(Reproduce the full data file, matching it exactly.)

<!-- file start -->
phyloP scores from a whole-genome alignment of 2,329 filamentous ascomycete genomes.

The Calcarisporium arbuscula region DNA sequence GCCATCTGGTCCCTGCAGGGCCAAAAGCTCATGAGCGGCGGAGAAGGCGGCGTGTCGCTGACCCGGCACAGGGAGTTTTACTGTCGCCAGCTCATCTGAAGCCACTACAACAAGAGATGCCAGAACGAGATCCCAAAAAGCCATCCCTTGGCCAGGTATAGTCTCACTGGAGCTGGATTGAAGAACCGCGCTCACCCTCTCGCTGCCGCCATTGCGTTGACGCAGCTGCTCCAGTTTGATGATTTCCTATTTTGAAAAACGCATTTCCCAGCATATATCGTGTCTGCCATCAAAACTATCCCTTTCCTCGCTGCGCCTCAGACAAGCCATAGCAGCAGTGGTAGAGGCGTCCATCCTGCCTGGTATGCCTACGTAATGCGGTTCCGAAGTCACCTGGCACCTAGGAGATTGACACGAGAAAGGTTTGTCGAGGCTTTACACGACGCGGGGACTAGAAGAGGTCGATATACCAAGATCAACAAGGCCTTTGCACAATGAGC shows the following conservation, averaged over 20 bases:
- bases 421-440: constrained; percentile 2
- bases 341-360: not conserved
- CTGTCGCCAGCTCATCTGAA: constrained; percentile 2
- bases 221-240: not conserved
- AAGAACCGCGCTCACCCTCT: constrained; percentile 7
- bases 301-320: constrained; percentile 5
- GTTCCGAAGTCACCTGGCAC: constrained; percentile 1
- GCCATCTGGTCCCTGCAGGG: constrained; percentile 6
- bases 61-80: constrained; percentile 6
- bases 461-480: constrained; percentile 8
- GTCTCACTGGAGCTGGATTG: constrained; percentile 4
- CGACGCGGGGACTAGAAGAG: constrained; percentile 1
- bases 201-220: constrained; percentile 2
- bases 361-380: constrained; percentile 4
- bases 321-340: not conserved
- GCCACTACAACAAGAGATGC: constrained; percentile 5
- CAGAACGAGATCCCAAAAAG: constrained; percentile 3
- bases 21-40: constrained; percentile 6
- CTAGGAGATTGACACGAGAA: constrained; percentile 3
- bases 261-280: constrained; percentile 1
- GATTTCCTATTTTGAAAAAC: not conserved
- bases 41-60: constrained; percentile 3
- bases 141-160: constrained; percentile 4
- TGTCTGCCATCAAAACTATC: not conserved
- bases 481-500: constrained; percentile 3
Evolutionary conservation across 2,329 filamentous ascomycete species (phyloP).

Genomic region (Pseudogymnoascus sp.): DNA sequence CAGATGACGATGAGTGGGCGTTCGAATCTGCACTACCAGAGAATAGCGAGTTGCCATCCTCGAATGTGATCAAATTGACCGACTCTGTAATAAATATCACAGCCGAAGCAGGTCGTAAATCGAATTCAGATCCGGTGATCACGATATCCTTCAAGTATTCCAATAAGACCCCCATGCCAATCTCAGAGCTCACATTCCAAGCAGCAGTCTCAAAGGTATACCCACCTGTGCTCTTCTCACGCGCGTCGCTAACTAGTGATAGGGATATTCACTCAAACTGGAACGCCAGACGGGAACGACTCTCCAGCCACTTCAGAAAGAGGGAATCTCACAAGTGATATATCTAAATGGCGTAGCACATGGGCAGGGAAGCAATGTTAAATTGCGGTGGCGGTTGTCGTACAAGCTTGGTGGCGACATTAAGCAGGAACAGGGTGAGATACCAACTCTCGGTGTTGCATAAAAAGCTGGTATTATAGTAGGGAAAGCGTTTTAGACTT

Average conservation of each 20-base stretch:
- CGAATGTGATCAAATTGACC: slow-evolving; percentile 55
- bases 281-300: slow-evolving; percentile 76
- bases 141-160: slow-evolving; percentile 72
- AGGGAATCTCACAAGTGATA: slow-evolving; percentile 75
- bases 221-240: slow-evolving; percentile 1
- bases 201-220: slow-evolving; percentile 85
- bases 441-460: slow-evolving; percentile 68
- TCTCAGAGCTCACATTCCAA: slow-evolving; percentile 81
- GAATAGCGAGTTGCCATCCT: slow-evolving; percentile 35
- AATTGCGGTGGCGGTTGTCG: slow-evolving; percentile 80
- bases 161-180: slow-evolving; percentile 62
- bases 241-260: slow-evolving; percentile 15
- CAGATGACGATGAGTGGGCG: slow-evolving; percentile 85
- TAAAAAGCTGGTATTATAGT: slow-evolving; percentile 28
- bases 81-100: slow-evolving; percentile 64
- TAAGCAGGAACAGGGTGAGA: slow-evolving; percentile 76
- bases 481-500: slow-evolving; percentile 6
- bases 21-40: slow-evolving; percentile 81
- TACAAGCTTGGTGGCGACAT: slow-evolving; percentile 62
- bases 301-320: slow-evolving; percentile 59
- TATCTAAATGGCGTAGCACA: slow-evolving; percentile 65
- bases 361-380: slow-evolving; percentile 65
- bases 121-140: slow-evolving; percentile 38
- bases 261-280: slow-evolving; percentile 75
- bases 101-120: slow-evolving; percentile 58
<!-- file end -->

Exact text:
phyloP scores from a whole-genome alignment of 2,329 filamentous ascomycete genomes.

The Calcarisporium arbuscula region DNA sequence GCCATCTGGTCCCTGCAGGGCCAAAAGCTCATGAGCGGCGGAGAAGGCGGCGTGTCGCTGACCCGGCACAGGGAGTTTTACTGTCGCCAGCTCATCTGAAGCCACTACAACAAGAGATGCCAGAACGAGATCCCAAAAAGCCATCCCTTGGCCAGGTATAGTCTCACTGGAGCTGGATTGAAGAACCGCGCTCACCCTCTCGCTGCCGCCATTGCGTTGACGCAGCTGCTCCAGTTTGATGATTTCCTATTTTGAAAAACGCATTTCCCAGCATATATCGTGTCTGCCATCAAAACTATCCCTTTCCTCGCTGCGCCTCAGACAAGCCATAGCAGCAGTGGTAGAGGCGTCCATCCTGCCTGGTATGCCTACGTAATGCGGTTCCGAAGTCACCTGGCACCTAGGAGATTGACACGAGAAAGGTTTGTCGAGGCTTTACACGACGCGGGGACTAGAAGAGGTCGATATACCAAGATCAACAAGGCCTTTGCACAATGAGC shows the following conservation, averaged over 20 bases:
- bases 421-440: constrained; percentile 2
- bases 341-360: not conserved
- CTGTCGCCAGCTCATCTGAA: constrained; percentile 2
- bases 221-240: not conserved
- AAGAACCGCGCTCACCCTCT: constrained; percentile 7
- bases 301-320: constrained; percentile 5
- GTTCCGAAGTCACCTGGCAC: constrained; percentile 1
- GCCATCTGGTCCCTGCAGGG: constrained; percentile 6
- bases 61-80: constrained; percentile 6
- bases 461-480: constrained; percentile 8
- GTCTCACTGGAGCTGGATTG: constrained; percentile 4
- CGACGCGGGGACTAGAAGAG: constrained; percentile 1
- bases 201-220: constrained; percentile 2
- bases 361-380: constrained; percentile 4
- bases 321-340: not conserved
- GCCACTACAACAAGAGATGC: constrained; percentile 5
- CAGAACGAGATCCCAAAAAG: constrained; percentile 3
- bases 21-40: constrained; percentile 6
- CTAGGAGATTGACACGAGAA: constrained; percentile 3
- bases 261-280: constrained; percentile 1
- GATTTCCTATTTTGAAAAAC: not conserved
- bases 41-60: constrained; percentile 3
- bases 141-160: constrained; percentile 4
- TGTCTGCCATCAAAACTATC: not conserved
- bases 481-500: constrained; percentile 3
Evolutionary conservation across 2,329 filamentous ascomycete species (phyloP).

Genomic region (Pseudogymnoascus sp.): DNA sequence CAGATGACGATGAGTGGGCGTTCGAATCTGCACTACCAGAGAATAGCGAGTTGCCATCCTCGAATGTGATCAAATTGACCGACTCTGTAATAAATATCACAGCCGAAGCAGGTCGTAAATCGAATTCAGATCCGGTGATCACGATATCCTTCAAGTATTCCAATAAGACCCCCATGCCAATCTCAGAGCTCACATTCCAAGCAGCAGTCTCAAAGGTATACCCACCTGTGCTCTTCTCACGCGCGTCGCTAACTAGTGATAGGGATATTCACTCAAACTGGAACGCCAGACGGGAACGACTCTCCAGCCACTTCAGAAAGAGGGAATCTCACAAGTGATATATCTAAATGGCGTAGCACATGGGCAGGGAAGCAATGTTAAATTGCGGTGGCGGTTGTCGTACAAGCTTGGTGGCGACATTAAGCAGGAACAGGGTGAGATACCAACTCTCGGTGTTGCATAAAAAGCTGGTATTATAGTAGGGAAAGCGTTTTAGACTT

Average conservation of each 20-base stretch:
- CGAATGTGATCAAATTGACC: slow-evolving; percentile 55
- bases 281-300: slow-evolving; percentile 76
- bases 141-160: slow-evolving; percentile 72
- AGGGAATCTCACAAGTGATA: slow-evolving; percentile 75
- bases 221-240: slow-evolving; percentile 1
- bases 201-220: slow-evolving; percentile 85
- bases 441-460: slow-evolving; percentile 68
- TCTCAGAGCTCACATTCCAA: slow-evolving; percentile 81
- GAATAGCGAGTTGCCATCCT: slow-evolving; percentile 35
- AATTGCGGTGGCGGTTGTCG: slow-evolving; percentile 80
- bases 161-180: slow-evolving; percentile 62
- bases 241-260: slow-evolving; percentile 15
- CAGATGACGATGAGTGGGCG: slow-evolving; percentile 85
- TAAAAAGCTGGTATTATAGT: slow-evolving; percentile 28
- bases 81-100: slow-evolving; percentile 64
- TAAGCAGGAACAGGGTGAGA: slow-evolving; percentile 76
- bases 481-500: slow-evolving; percentile 6
- bases 21-40: slow-evolving; percentile 81
- TACAAGCTTGGTGGCGACAT: slow-evolving; percentile 62
- bases 301-320: slow-evolving; percentile 59
- TATCTAAATGGCGTAGCACA: slow-evolving; percentile 65
- bases 361-380: slow-evolving; percentile 65
- bases 121-140: slow-evolving; percentile 38
- bases 261-280: slow-evolving; percentile 75
- bases 101-120: slow-evolving; percentile 58